Dismissal at that point, for those reasons, would have been unfair and illogical—neither of which the Captain usually was—but the children, he suspected, were hoping for a record, and he, to tell the truth, had simply been eager to see what the woman would do.  It struck Georg then: that the only connection he had to his children was in shocking governesses—but the insight did not strike him in so many words, and he soon dismissed the notion completely.

"You have that brooding, longing look again.  Is it for me?" Baroness Elsa Schraeder's voice interrupted his thoughts.  He didn't mind.  In fact, her voice had been the thing, before anything else, that had drawn him to her.  He had met her at parties many times, noticed her beauty, her poise, her intuitive mind—had even shared in conversation with her, noticing her social grace, her charming—almost political—manipulation of conversation.  But it was only on a quiet night, in a much more secluded gathering of his friends in Vienna, that he had heard her voice clearly and decided that he would approach her; he would pursue her—Heaven knew she was not unwilling to be pursued by him. 

To his displeasure, she'd laughed at the thought, when he finally disclosed it to her: that her voice was musical.  'Music?  I know nothing of it!' she'd declared gleefully.  'Sing?  Not a wit!'  And yet, still, her voice had song in it, and it drew him, reminding him of—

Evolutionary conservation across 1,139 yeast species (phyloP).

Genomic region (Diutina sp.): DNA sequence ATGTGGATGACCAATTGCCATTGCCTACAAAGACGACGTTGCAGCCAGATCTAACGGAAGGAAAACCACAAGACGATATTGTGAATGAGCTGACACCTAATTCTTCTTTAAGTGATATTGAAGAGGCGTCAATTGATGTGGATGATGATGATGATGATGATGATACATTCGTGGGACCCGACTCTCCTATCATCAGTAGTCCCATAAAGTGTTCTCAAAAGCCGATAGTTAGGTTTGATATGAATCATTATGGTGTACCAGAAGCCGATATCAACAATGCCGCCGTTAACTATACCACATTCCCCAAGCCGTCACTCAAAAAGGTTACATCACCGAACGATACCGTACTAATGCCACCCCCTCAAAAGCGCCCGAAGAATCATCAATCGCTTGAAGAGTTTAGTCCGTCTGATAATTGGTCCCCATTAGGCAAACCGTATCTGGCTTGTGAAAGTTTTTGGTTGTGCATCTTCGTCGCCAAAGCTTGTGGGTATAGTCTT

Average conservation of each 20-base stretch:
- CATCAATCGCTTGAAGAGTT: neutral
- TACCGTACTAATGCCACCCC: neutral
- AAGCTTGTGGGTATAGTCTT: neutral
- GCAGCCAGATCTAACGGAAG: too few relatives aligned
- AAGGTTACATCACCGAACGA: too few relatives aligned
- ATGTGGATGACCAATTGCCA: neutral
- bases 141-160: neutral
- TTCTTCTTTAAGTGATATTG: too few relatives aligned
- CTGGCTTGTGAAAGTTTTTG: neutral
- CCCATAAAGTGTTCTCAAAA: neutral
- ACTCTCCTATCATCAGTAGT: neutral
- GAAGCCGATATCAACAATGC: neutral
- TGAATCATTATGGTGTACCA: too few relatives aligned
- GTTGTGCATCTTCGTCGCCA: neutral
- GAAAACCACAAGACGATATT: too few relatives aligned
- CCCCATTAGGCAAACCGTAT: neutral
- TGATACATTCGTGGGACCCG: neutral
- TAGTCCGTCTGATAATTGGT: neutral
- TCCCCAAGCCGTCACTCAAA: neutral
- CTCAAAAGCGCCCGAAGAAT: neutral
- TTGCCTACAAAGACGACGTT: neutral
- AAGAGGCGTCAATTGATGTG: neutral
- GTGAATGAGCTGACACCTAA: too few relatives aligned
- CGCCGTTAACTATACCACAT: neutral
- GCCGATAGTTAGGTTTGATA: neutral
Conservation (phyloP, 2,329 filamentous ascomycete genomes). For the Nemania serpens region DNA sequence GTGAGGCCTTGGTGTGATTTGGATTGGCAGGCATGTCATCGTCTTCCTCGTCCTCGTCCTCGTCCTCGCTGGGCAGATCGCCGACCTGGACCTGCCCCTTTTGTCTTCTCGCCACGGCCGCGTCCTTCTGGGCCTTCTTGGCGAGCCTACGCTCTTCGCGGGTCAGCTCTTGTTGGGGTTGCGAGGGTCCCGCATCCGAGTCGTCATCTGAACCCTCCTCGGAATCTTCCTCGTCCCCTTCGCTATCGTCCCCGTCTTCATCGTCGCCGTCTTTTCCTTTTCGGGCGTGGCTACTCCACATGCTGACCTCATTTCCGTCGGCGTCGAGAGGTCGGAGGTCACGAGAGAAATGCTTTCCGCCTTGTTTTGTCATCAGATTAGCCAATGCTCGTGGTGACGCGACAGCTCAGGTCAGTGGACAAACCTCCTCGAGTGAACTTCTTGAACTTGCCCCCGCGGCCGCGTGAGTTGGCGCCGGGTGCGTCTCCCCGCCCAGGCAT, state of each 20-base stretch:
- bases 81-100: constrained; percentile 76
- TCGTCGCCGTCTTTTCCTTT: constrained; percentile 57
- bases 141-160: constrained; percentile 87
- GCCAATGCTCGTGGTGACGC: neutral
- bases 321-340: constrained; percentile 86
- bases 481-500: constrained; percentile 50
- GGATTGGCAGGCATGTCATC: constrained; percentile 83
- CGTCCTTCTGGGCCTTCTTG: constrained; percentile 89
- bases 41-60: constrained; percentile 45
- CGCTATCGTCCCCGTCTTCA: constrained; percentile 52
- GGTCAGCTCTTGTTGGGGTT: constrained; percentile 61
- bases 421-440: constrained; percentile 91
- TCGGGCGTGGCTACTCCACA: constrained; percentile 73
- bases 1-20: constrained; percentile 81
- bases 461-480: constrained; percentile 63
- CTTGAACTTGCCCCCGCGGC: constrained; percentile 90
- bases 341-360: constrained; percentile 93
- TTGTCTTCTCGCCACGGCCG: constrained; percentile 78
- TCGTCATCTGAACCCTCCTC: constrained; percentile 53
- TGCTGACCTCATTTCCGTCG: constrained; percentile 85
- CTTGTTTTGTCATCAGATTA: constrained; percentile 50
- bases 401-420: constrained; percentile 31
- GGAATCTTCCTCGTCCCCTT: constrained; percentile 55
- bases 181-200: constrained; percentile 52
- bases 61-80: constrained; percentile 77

Well, never matter what it reminded him of; he liked it, and she was asking him another playful question, leaning against him where they sat in the automobile.  "I said, is that look for me, Georg?  If it is I don't want it.  It's very unattractive; don't you know?"

"What look?  I have no idea what you're talking about," the Captain said, coming out of his reverie and glancing at her for a moment, smiling.

"Did you hear that, Max?  He doesn't know what I'm talking about.  You know what I'm talking about, don't you Max?" she asked, gaily feigning indignation.

"Of course I know what you're talking about, pet," Max said easily.  "I always know what you're talking about.  Our minds are alike—it's Georg that's the mystery.  Neither of us understand him.  That's why we both like him so much."

"Heavens!  Now I don't know what you are talking about," Elsa said, and sat back in her seat, away from Georg.  She didn't bother to reassure everyone in the car that she understood Georg perfectly.  They all knew it wasn't true.

Elsa was a woman of penetration and insight—she often understood him, when no one else did.  But she was used to being able to see right through people, to manipulating them, especially to knowing how to deal with them.  He was different than the other playful, smooth-talking aristocrats she had known, and Georg knew it was so, even if he didn't appreciate it.  To some extent, Max was right—and this Georg did not know: his complexity was why she liked him—and also why she feared him.  If she couldn't understand him, how could she hold him?

Elsa straightened her back and smoothed her hair under her scarf.  "We're going to have a glorious time," she announced—to herself, to the car in general, or to Georg, no one knew, not even Elsa.

The Captain, however, smiled.  Elsa may not know him through and through, but he could not expect her to, and it was comforting to know that just now, she knew what he was thinking.  He knew that when she had asked whether his brooding and longing look was for her she had been hoping, rather than truly suspecting.  That look was for home, and Elsa had always known it.  Elsa—beautiful, enterprising and unafraid Elsa—understood that look, understood why he hated to come home, understood what bringing her there meant—and was telling him it would be alright.  They would have a glorious time.  He knew that Elsa would strive to make sure of that, and that was the best that he could hope for.